Leptospira are incredibly small – they can pass through the pores in water filters, even those that claim to remove bacteria. They will pass easily through filters with a pore size of more than 0.2 micron, including membrane and charcoal types. High-pressure laboratory filters with a pore size of less than 0.1 micron will block them, but the typical hand-held water filters used by hikers, pool filters and the fitted canisters used in some domestic kitchen appliances are useless at removing leptospires – they are often used to separate leptospires from other bacteria when preparing samples for research, as the leptospires pass through but other bacteria don’t!

“The Leptospira bacteria are in general about 0.1µm in diameter and 10-20µm in length (0.2 to 0.3 microns in diameter; 6 to 30 microns in length). In comparison, a red blood cell is about 7µm in diameter, so despite being quite long, the very small width of leptospires makes them difficult to see under optical microscopes unless a contrast-enhancing technique such as dark-field is used.”

https://www.leptospirosis.org/bacteria/

What hes saying is. BOIL OR CHEMICAL TREAT YOUR WATER. Using only a filter should only be done if its all you have.

This is such a big problem that even the CDC has a page dedicated to it for after hurricanes.

https://www.cdc.gov/leptospirosis/exposure/hurricanes-leptospirosis.html
"Mr. Roberts is a bit of a fanatic, he has previously sued HPD about gun registration issues." : Major Richard Robinson 2016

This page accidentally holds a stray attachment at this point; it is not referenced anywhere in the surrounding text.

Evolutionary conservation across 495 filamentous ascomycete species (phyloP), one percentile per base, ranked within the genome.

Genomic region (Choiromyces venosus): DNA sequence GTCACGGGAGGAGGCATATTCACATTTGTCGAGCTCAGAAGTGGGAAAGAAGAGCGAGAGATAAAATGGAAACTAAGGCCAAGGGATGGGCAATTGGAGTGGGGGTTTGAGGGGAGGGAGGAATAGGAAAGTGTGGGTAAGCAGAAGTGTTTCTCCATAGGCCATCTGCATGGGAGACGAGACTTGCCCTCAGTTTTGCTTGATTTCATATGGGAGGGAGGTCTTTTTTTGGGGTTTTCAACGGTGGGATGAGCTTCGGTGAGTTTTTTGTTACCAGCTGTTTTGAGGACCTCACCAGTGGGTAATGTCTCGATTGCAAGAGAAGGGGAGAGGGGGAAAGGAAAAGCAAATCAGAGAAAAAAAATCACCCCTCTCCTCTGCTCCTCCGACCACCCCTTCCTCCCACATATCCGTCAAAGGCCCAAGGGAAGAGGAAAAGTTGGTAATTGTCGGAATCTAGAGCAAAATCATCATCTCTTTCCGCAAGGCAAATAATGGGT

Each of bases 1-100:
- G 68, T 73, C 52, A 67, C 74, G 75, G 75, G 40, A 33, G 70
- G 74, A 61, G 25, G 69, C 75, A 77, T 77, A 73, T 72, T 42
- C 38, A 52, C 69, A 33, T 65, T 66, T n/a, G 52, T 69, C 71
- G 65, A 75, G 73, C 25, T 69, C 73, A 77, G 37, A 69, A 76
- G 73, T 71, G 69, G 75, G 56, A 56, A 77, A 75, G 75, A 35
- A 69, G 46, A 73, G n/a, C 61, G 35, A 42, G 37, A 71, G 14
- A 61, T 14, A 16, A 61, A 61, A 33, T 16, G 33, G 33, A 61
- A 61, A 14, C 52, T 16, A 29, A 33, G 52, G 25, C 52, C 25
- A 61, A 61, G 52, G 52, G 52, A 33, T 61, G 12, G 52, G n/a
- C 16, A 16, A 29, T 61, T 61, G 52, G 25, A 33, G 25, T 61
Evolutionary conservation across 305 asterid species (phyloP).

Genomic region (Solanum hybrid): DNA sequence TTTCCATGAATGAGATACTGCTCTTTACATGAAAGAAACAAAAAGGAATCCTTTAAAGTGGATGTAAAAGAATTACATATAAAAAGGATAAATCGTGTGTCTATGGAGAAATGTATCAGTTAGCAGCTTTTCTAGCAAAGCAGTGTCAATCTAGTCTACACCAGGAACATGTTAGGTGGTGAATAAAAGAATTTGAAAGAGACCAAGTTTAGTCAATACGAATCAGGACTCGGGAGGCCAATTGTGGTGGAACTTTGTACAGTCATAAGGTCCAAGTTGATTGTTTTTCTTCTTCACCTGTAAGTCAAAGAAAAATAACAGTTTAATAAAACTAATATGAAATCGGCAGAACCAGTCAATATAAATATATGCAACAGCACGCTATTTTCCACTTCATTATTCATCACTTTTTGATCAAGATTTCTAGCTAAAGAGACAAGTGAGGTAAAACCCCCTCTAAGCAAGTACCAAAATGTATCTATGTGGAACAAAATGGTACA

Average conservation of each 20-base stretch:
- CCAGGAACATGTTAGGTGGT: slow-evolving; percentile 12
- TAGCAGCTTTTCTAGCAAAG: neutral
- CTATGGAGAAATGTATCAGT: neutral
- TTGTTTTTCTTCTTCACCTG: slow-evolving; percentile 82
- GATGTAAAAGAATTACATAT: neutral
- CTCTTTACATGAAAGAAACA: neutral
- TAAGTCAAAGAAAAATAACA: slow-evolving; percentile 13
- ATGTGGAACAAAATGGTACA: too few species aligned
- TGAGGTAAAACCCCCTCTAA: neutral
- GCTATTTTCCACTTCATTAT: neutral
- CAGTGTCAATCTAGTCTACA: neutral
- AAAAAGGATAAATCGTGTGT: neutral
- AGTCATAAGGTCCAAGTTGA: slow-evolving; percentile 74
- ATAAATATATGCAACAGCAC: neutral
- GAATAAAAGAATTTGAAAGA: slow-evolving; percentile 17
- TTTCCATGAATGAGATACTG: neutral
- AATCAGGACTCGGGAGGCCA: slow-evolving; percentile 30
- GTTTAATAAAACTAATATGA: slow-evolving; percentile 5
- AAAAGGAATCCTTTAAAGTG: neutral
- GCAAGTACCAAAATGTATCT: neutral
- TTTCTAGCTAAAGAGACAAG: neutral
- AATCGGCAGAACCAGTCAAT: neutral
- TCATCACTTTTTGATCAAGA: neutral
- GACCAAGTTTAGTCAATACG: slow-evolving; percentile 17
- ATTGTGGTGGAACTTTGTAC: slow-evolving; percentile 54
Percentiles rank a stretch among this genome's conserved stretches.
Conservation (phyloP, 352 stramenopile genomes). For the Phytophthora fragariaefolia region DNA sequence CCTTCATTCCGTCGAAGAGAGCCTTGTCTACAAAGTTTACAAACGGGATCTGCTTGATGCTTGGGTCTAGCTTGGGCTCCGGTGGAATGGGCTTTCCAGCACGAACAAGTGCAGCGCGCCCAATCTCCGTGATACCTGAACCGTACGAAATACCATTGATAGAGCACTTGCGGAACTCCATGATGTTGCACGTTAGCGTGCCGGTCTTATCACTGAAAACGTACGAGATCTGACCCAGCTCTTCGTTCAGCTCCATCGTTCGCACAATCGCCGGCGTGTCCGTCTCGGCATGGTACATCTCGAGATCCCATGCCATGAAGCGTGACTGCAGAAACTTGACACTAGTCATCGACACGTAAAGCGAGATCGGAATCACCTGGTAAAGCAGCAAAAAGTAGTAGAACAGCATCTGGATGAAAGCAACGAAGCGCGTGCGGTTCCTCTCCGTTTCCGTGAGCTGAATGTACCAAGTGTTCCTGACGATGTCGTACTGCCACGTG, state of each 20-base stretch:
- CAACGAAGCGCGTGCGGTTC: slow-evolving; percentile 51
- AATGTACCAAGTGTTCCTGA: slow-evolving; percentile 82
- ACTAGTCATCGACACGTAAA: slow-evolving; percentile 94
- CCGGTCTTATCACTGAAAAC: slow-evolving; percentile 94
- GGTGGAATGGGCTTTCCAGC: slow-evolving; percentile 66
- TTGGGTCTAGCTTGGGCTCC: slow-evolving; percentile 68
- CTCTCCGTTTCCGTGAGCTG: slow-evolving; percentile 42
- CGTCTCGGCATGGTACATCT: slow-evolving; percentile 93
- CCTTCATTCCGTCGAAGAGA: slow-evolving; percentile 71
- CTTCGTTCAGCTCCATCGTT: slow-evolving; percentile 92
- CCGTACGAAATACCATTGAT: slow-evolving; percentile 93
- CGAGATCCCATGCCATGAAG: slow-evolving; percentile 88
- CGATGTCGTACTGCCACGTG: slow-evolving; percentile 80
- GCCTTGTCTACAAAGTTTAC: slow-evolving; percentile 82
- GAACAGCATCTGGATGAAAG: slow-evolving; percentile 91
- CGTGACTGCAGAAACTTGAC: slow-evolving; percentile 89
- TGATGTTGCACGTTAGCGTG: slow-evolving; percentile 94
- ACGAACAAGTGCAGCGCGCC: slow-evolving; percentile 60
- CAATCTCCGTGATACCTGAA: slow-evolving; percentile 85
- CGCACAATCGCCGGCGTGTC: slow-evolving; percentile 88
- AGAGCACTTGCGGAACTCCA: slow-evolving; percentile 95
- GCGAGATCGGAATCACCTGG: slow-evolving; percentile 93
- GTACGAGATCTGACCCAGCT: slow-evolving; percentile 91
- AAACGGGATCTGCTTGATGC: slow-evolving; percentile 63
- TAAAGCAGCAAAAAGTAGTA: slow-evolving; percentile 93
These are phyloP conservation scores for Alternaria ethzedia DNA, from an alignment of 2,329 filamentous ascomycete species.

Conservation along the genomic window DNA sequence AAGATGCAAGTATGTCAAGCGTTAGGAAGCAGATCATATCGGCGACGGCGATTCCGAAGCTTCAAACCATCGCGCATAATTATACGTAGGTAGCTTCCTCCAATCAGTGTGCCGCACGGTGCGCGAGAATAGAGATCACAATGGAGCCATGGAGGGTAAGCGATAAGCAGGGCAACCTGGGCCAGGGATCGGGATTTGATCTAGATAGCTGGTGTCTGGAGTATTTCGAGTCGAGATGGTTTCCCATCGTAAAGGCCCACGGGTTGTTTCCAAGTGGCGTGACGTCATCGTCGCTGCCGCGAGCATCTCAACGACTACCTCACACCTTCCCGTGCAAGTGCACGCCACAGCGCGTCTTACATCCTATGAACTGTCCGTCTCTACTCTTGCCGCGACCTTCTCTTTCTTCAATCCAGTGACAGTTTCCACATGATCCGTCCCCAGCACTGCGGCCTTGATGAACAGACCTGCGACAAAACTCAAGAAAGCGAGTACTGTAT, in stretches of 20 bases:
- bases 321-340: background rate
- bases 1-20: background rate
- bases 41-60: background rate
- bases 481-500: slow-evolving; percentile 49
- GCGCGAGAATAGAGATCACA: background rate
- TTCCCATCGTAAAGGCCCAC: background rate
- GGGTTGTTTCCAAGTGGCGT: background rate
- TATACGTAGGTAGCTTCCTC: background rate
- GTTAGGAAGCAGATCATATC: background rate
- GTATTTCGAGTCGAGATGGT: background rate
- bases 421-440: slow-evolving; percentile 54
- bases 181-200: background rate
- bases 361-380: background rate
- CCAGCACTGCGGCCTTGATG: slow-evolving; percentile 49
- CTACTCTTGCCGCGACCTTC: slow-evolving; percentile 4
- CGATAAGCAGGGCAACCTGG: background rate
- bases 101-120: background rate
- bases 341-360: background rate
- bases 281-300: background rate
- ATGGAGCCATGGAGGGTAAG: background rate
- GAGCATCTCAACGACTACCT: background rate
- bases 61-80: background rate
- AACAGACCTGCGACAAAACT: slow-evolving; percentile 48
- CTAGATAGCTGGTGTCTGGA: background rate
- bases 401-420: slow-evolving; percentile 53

DesertRangerTycho

Re: Water Storage for Evacuation
« Reply #64 on: July 22, 2019, 10:13:46 AM »
What hes saying is. BOIL OR CHEMICAL TREAT YOUR WATER. Using only a filter should only be done if its all you have.

This is such a big problem that even the CDC has a page dedicated to it for after hurricanes.

https://www.cdc.gov/leptospirosis/exposure/hurricanes-leptospirosis.html

Exactly.  Except that boiling and treating for bacteria won't remove chemical pollution from streams, ponds, and aquifers.

changemyoil66

Re: Water Storage for Evacuation
« Reply #65 on: July 22, 2019, 01:53:32 PM »
Exactly.  Except that boiling and treating for bacteria won't remove chemical pollution from streams, ponds, and aquifers.

Add Siracha and good to go.

RSN172

Re: Water Storage for Evacuation
« Reply #66 on: July 22, 2019, 09:48:04 PM »
Exactly.  Except that boiling and treating for bacteria won't remove chemical pollution from streams, ponds, and aquifers.

Instead of bottled water, stock up on bottled beer.

Rocky

Re: Water Storage for Evacuation
« Reply #67 on: July 23, 2019, 09:57:20 AM »
Life straws and filters won't remove it.  That is why I am so concerned about water storage.  ALL STREAMS will be contaminated after a hurricane. 

https://www.bigberkeywaterfilters.com/blog/tag/leptospirosis-water-filter/